Well, I shall ponder it when we get to our cottage - after we've lit the fire and made sure the lamps are topped up with oil.

If the weather's this good I won't complain


Friday, 12 January 2018

Remembering Carolyn Cassady

Carolyn in her kitchen, around 2009

I've just put out, as an e-publication, an article I wrote in 2014 for Beat Scene (a magazine published three or four times a year in the UK.)

It's a reflective piece about my ten-year friendship with Carolyn Cassady, widow of Neal (Dean Moriarty in On The Road) and former lover of Jack Kerouac.

It reveals how I met her, how we became friends, and delves into the lengthy correspondence we shared during her final years.

There are some surprising insights into her own life, also a few snapshot scene from some of my visits with her in her home.  

It's called simply, Carolyn Cassady and Me, runs to about 10,000 words, and is available for Kindle at 99p (£1.34 in the USA). Try it -


Sunday, 24 December 2017

First Signs of Spring

Well, here we are in the new solar year. When we were out walking this afternoon we noticed the catkins already displayed on the hazel bushes, and were remarking how Nature is never really dormant, least of all in our mild island climate.

Spotted in Yorkshire, 19th December 2017

Having said that, I was stunned to see these snowdrops in bloom last week. We were in Horsforth, outside Leeds, and this was still three days before the solstice. I generally expect to see the first of them around the third week of January, depending on the kind of year it is.

Of course, the best (or worst) of winter is yet to come. For me, ‘best’ would include some decent frosts and two or three feet of snow; and just because we have reached the turn of the year with no more than a dusting of the white stuff, that doesn’t mean we’re in the clear. The legendary winter of 1947 (a little while before I was born) didn’t actually get going until the end of January, after which the heavy snows and persistent frosts made everyone’s life in those austere, fuel-deprived times, a misery -  although it was offset by one of the best summers of the century.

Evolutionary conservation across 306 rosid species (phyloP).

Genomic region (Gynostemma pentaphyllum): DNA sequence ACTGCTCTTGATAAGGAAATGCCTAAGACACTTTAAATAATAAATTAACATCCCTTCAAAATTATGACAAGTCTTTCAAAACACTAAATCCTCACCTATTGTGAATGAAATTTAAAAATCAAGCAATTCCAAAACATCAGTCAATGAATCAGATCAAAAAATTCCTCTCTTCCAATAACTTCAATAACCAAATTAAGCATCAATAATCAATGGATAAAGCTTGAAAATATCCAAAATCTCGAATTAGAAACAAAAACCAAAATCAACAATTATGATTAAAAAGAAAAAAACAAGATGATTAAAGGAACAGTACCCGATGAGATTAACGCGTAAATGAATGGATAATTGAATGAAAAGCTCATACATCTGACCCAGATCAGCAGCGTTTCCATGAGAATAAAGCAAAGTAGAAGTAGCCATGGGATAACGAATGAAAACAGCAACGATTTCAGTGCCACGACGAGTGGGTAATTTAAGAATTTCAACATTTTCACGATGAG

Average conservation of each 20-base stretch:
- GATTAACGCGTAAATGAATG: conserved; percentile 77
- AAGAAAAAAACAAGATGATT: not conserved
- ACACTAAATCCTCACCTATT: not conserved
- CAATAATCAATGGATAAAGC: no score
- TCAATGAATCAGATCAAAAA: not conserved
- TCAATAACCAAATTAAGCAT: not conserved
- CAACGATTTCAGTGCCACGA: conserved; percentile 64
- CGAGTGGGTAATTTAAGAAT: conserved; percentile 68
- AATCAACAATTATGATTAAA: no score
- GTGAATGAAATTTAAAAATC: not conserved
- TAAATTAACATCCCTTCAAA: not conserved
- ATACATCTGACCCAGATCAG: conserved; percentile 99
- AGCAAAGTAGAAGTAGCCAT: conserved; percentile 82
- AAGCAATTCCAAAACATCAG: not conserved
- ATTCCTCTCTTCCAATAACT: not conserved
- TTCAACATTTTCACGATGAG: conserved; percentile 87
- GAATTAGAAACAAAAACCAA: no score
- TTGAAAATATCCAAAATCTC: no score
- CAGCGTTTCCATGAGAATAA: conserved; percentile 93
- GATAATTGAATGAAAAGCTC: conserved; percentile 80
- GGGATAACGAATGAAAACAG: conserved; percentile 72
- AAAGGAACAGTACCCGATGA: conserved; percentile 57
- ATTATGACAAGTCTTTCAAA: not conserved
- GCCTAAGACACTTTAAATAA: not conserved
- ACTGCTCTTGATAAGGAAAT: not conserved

Well, I thought my snowdrops might bring a little cheer to anyone who sees them. And if they don’t, let me wish all my readers a very happy Christmas and a prosperous 2018.

Sunday, 17 December 2017

Literary Fiction: is it a special case?

I have worked in many places (here in a motel room in Arizona)
‘The image of the impoverished writer scratching out their masterpiece in a freezing garret….’ Now there was an opening line guaranteed to grab my attention. I have been impoverished through most of my writing career. I have lived in an attic, and I have written in some very uncomfortable places – in factory canteens, working men’s caf├ęs, freight train brake-vans, at the wheel of a (stationary) Bedford van parked up by sewage works in rural North Lincolnshire where I used to lay rat-poison, and on one memorable occasion up a tree in the Terrace Gardens, Richmond upon Thames. Many of these locations were cold, some were hot, several smoky, all uncomfortable. I don’t claim to have been carving out too many masterpieces, but I was certainly writing: taking notes, making observations and recording conversations. Gathering material.